California collector, Brad Grant, set out to make a home-grown version. He successfully made the 1st home-grown Nellie. Learning that Brad was able to tackle the undertaking, I was inspired to give it a go. I was lucky to find a Continental Cafe, which resulted in the 2nd home-grown Nellie (mine). Thus, there are 2 home-grown EM Nellies (Brad's and mine). I suppose that Brad's is the west coast Nellie and mine is the east coast Nellie (I'm in NJ). Melony gets around. I hear that a couple of guys found donor games and have also undertaken the daunting project so a couple more EM home-grown versions may surface.


I outfitted my version with theme-appropriate, puerile melon "knobs" for the ball lift and shooter rods. I used the existing backbox molding and extended it to accommodate the larger lexan backglass. My design mimics the WhizBang cabinet crate design by affixing wooden planks around the cabinet decals. I covered portions of the cabinet with chicken wire. The melon crate "wallpaper"on the backbox is actually a one-of-a-kind montage. The thought of constructing a crate base crossed my mind. But, since my carpentry skills are very limited, I opted for the decorative, fluted wooden legs up front and heavier, pedestrian wooden legs for the rear.  The project was arduous.  Working on the game, with a cold beer "Weyna Lit" was essential because there was no blueprint.  This was not a routine playfield swap.  I experimented with post colors for awhile before going with a mostly red translucent array.  I opted for red flipper bats.  Most importantly, I equipped my game with a 1970s vintage Gottlieb chime unit. So, at least the sound is politically correct. Who can argue with that melodious chime?  In 2014, after the last WhizBang playfields were made, a handful of Whoa Nellie art boards (undrilled and utilized for playfield printings) were sold to collectors.  I was lucky to acquire one, especially since any new Whoa Nellie playfields will likely bear the Stern logo.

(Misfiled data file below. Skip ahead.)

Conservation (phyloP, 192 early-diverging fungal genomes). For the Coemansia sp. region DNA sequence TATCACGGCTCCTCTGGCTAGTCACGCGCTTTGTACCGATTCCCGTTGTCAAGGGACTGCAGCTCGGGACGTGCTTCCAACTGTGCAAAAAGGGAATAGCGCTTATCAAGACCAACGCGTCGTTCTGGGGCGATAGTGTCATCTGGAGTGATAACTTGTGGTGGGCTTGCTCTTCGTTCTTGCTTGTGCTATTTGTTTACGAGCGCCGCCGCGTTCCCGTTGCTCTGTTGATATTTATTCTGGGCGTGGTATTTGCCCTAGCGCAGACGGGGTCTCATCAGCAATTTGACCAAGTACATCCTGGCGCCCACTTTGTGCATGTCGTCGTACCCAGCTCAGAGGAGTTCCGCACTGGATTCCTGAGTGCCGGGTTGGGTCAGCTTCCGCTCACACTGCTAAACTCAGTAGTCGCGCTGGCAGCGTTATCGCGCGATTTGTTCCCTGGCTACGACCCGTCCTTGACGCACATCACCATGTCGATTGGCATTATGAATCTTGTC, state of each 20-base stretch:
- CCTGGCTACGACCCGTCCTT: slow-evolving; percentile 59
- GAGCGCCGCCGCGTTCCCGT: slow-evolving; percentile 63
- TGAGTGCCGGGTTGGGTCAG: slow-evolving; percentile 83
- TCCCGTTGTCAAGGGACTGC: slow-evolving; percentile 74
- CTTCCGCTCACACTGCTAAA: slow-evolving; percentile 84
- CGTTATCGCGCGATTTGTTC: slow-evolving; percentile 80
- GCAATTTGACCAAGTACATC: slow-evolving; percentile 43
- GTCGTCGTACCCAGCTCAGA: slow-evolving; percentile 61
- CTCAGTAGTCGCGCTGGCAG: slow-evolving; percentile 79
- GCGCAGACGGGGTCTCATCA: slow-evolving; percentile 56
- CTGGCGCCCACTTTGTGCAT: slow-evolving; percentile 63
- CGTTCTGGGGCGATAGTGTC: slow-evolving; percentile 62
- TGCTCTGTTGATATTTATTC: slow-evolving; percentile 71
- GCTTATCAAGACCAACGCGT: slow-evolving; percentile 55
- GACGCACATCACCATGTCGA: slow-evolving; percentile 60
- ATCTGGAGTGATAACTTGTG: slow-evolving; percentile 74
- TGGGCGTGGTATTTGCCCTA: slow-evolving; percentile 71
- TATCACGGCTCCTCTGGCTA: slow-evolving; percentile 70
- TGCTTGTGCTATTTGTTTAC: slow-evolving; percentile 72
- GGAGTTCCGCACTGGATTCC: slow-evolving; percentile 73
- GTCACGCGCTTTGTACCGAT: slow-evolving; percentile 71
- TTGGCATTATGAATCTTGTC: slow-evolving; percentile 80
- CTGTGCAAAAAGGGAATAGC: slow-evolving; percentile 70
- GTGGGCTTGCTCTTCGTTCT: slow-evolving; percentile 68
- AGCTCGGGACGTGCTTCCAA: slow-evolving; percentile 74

Brad Grant retained a professional cabinet-maker, Steve Gligorea, to create his game's cabinet. He did so out of some kind of reclaimed fruit crate wood. Brad helped me figure out which parts to purchase, when I was stumped. [Shout out to Brad. . .thanks again!].  The WhizBang versions all included the crate. Artist Greg Freres heard about my Garden State home-grown version. Greg was kind enough to autograph my game's instruction card.  Also, Greg posted photos my home-grown WNBJM on the WhizBang Facebook page.  In 2013 or 2014, Greg Freres joined Stern. In late 2014, Stern announced that it planned to manufacture WNBJM.  Perhaps the Stern version will have chimes.


I love the fact the game is a woodrail with return lanes, something that heretofore did not exist. Return lanes first appeared on Gottlieb's 1965 wedgehead Bank-A-Ball which, of course, sported metal rails.  My WNBJM plays fast. The game's sensibility is unlike any other game. The single drain lane between the flippers, flanked by rubbered posts, coupled with generous flipper return lanes conspire to bestow considerable ball control to the player. The campy art pops and the color palette is complimented by the warm woodrails and wooden horseshoe lock-down bar (on my home-grown version).  The gameplay is pure fun. It's a potent dose of electromechanical joy. With its slick silkscreened playfield and hyperbolic plastics, ball-flow is fluid. Whoa Nellie is wholly unique in both its look and play.   Just remember, Nellie isn't the one with the melons. Nellie is the horse. 


----Bruce H. Zamost  (February 15, 2015)

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© Ted Bohus